Knock at the Cabin was enough to keep me engaged, but came short of leaving me fully satisfied


Via @knockatthecabin on Instagram

The movie posters for Knock at the Cabin are all unique in their style and portrayal.

I have always been a huge fan of the great filmmaker, M. Night Shyamalan, known for such iconic films as The Sixth Sense, Split, and The Visit. He always manages to leave viewers completely entranced, and there is always some big twist at the end of every movie, as well as a little cameo of his. 

I’ll come straight out and say that I was not a fan of his most recent film before this one, the 2021 movie, Old. It had twists, but they weren’t good ones. I had a lot more faith in this new one, though, and I was so excited for Knock at the Cabin to come out for that reason exactly. Upon seeing it, I don’t exactly know how to feel.

Despite being a genuinely fascinating film, it didn’t have the famous Shyamalan essence, which threw me off completely.

Through watching all of Shyamalan’s movies, I have been completely jaw-dropped at the depth of every single one, but, frankly, Knock at the Cabin wasn’t my favorite. Despite being a genuinely fascinating film, it didn’t have the famous Shyamalan essence, which threw me off completely.

The film opens in a forest with a young girl, Wen, portrayed by Kristen Cui, collecting grasshoppers in a glass jar. As we will later learn, the seven-year-old and her adoptive dads, Eric (Johnathan Groff) and Andrew (Ben Aldridge), are staying at a vacation house in a remote New Jersey county. Their stay is soon interrupted when a man named Leonard, played by Dave Bautista, approaches Wen and sparks conversation. 

Right off the bat, it’s a disturbing scene in and of itself because Bautista’s eyes look empty and he seems to be nothing more than a vacuous being, yet he still looks emotionally hurt. He tells the girl that he has a job to do, and that he needs her dads in order to do it. At this moment, Wen looks distressed, and she tries to run to the cabin, but she looks out to the forest to see three more people walking over with weapons.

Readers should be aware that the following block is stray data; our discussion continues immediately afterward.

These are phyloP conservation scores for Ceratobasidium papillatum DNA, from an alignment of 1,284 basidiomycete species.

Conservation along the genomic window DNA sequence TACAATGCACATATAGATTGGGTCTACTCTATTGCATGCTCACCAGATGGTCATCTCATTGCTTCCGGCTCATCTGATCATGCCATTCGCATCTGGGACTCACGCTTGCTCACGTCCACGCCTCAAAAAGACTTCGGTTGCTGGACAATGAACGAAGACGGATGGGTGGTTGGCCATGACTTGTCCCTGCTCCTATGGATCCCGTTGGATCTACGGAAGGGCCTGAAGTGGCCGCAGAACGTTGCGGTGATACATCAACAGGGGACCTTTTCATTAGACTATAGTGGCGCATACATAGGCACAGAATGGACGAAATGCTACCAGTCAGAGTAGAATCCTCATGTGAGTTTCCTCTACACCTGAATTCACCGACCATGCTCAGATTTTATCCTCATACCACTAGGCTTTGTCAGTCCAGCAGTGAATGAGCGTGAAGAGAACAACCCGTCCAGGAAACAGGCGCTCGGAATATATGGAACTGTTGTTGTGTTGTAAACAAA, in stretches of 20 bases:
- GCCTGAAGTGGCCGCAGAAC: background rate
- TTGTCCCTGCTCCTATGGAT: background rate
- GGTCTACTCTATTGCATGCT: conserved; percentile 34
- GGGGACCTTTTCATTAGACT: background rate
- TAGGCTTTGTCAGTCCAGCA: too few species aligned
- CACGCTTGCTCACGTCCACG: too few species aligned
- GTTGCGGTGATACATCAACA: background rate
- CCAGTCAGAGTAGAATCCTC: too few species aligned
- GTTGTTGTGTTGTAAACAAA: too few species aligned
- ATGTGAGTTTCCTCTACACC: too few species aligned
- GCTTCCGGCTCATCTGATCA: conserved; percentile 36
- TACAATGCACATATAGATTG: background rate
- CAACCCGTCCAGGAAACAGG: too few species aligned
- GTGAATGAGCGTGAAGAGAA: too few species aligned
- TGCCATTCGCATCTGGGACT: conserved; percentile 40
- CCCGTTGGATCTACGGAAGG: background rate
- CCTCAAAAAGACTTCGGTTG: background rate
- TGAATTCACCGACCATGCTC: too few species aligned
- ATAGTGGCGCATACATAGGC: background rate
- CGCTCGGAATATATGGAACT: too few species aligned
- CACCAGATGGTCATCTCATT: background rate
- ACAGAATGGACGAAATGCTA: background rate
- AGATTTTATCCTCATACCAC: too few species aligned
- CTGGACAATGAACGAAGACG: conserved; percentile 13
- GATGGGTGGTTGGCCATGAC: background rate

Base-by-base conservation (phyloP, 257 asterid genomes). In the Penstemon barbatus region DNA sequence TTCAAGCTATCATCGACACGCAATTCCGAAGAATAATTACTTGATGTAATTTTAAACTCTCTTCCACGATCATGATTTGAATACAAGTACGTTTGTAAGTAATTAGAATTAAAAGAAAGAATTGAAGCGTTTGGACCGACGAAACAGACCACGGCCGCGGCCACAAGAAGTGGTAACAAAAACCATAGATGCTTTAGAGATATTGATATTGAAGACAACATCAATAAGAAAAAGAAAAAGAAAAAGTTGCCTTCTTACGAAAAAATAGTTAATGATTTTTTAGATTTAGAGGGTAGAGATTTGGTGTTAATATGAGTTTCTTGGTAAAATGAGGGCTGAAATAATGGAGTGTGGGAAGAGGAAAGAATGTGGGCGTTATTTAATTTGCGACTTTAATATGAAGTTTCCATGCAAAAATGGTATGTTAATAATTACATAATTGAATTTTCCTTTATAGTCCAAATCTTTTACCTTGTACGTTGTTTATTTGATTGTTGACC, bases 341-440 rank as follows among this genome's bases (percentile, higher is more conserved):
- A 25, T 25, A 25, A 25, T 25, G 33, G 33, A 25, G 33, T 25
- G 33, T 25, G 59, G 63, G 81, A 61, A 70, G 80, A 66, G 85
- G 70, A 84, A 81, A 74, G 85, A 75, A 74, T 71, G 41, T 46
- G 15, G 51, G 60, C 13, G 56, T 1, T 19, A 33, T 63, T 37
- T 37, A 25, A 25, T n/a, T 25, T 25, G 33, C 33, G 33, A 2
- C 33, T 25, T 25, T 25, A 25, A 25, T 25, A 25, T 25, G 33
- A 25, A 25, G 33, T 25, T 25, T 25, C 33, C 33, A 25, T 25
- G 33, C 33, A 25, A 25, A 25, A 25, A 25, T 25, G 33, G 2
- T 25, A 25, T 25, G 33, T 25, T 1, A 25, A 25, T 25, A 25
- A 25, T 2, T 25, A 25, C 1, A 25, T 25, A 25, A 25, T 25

Eventually, these three are introduced as Redmond (Rupert Grint), Sabrina (Nikki Amuka-Bird), and Adriane (Abby Quinn). Along with Leonard, they must collectively carry out some action involving the girl and her family, and it only escalates from here. 

Essentially, Eric, Andrew, and Wen are taken hostage by these four in their vacation home. They are told that they must complete a drastic task in order to prevent the apocalypse.

The film in and of itself is beautifully done in terms of making the audience love the main characters. There are flashbacks sprinkled throughout the film of Eric and Andrew’s love story and how it evolved over time. Each one is somewhat relevant to the events occurring in real-time, so it makes for a heart-wrenching movie. 

It provides a glimpse into the struggles of being a same-sex couple in a beautiful way, and it also references the harm done by homophobia in certain moments. I think it’s amazing that this is being recognized in the media, but it’s also shown in such a light that’s a bit gray in terms of whether it’s good or harmful to the community. It’s a very subjective interpretation of the matter, and I think that can be harmful depending on how it’s taken.

Admittedly, it was an intense film all-around, and its depth was impeccable, but it wasn’t a Shyamalan movie. There were a few twists, but no major jaw-dropping moments like his movies usually have. Unlike his signature style, it was predictable. 

I’m not quite disappointed, but I think it could have had more Shyamalan-esque energy about it than was provided. It wasn’t as bad as Old, but it was absolutely incomparable to The Sixth Sense.

I’m just being pessimistic. I loved this movie, genuinely; but, it wasn’t Shyamalan, so I can’t say it was as amazing as I’d expected.